Experiences of using life histories with health workers in post-conflict and crisis settings: methodological reflections
Health Policy Plan 2017, 1–7
This paper examines the ReBUILD programme’s experience of using life histories to explore health system trajectories coming out of conflict through the eyes of health workers. The paper shows how life histories with health staff can be a very powerful tool, particularly in contexts where routine data sources are absent or weak, and where health workers constitute a marginalized community.
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Introduction: Life history is a research tool which has been used primarily in sociology and anthropology to document experiences of marginalized individuals and communities. It has been less explored in relation to health system research. In this paper, we examine our experience of using life histories to explore health system trajectories coming out of conflict through the eyes of health workers.
Methods: Life histories were used in four inter-related projects looking at health worker incentives, the impact of Ebola on health workers, deployment policies, and gender and leadership in the health sector. In total 244 health workers of various cadres were interviewed in Uganda, Sierra Leone, Zimbabwe and Cambodia. The life histories were one element within mixed methods research.
Results: We examine the challenges faced and how these were managed. They arose in relation to gaining access, data gathering, and analysing and presenting findings from life histories. Access challenges included lack of familiarity with the method, reluctance to expose very personal information and sentiments, lack of trust in confidentiality, particularly given the traumatized contexts, and, in some cases, cynicism about research and its potential to improve working lives. In relation to data gathering, there was variable willingness to draw lifelines, and some reluctance to broach sensitive topics, particularly in contexts where policy-related issues and legitimacy are commonly still contested. Presentation of lifeline data without compromising confidentiality is also an ethical challenge.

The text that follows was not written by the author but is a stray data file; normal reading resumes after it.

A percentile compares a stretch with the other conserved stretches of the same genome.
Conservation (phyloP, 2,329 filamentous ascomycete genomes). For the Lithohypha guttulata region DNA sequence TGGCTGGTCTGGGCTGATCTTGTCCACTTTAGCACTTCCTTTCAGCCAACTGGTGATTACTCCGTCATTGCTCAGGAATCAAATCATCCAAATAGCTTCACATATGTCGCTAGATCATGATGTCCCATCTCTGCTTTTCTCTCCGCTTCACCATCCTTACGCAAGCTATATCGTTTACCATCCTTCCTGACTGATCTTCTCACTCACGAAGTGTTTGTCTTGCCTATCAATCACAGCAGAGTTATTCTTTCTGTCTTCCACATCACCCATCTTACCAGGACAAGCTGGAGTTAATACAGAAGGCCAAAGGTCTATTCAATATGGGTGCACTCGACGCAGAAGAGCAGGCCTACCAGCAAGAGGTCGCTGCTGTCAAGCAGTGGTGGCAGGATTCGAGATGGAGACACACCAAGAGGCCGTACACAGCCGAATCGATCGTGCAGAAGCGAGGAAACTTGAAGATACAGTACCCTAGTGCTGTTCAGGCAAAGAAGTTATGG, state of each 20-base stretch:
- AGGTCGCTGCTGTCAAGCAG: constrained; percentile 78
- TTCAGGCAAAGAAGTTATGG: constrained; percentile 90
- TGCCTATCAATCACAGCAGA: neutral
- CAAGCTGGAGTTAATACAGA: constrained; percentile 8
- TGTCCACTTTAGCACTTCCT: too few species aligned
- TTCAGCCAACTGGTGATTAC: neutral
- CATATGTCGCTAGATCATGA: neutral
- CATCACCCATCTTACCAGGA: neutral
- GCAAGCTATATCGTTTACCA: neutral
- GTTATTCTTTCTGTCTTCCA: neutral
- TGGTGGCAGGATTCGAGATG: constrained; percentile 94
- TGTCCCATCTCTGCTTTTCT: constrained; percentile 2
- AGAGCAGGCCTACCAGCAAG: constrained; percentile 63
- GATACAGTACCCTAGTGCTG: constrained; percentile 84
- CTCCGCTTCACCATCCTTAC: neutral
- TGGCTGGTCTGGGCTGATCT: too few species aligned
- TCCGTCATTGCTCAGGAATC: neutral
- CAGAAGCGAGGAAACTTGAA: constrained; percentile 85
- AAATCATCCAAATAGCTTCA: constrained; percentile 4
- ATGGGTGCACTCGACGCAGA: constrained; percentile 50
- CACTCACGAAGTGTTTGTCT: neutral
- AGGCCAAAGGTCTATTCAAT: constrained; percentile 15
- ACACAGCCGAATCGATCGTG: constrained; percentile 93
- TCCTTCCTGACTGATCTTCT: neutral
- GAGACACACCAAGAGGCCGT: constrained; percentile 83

Conclusion: We discuss how these challenges were (to a large extent) surmounted and conclude that life histories with health staff can be a very powerful tool, particularly in contexts where routine data sources are absent or weak, and where health workers constitute a marginalized community (as is often the case for mid-level cadres, those serving in remote areas, and staff who have lived through conflict and crisis).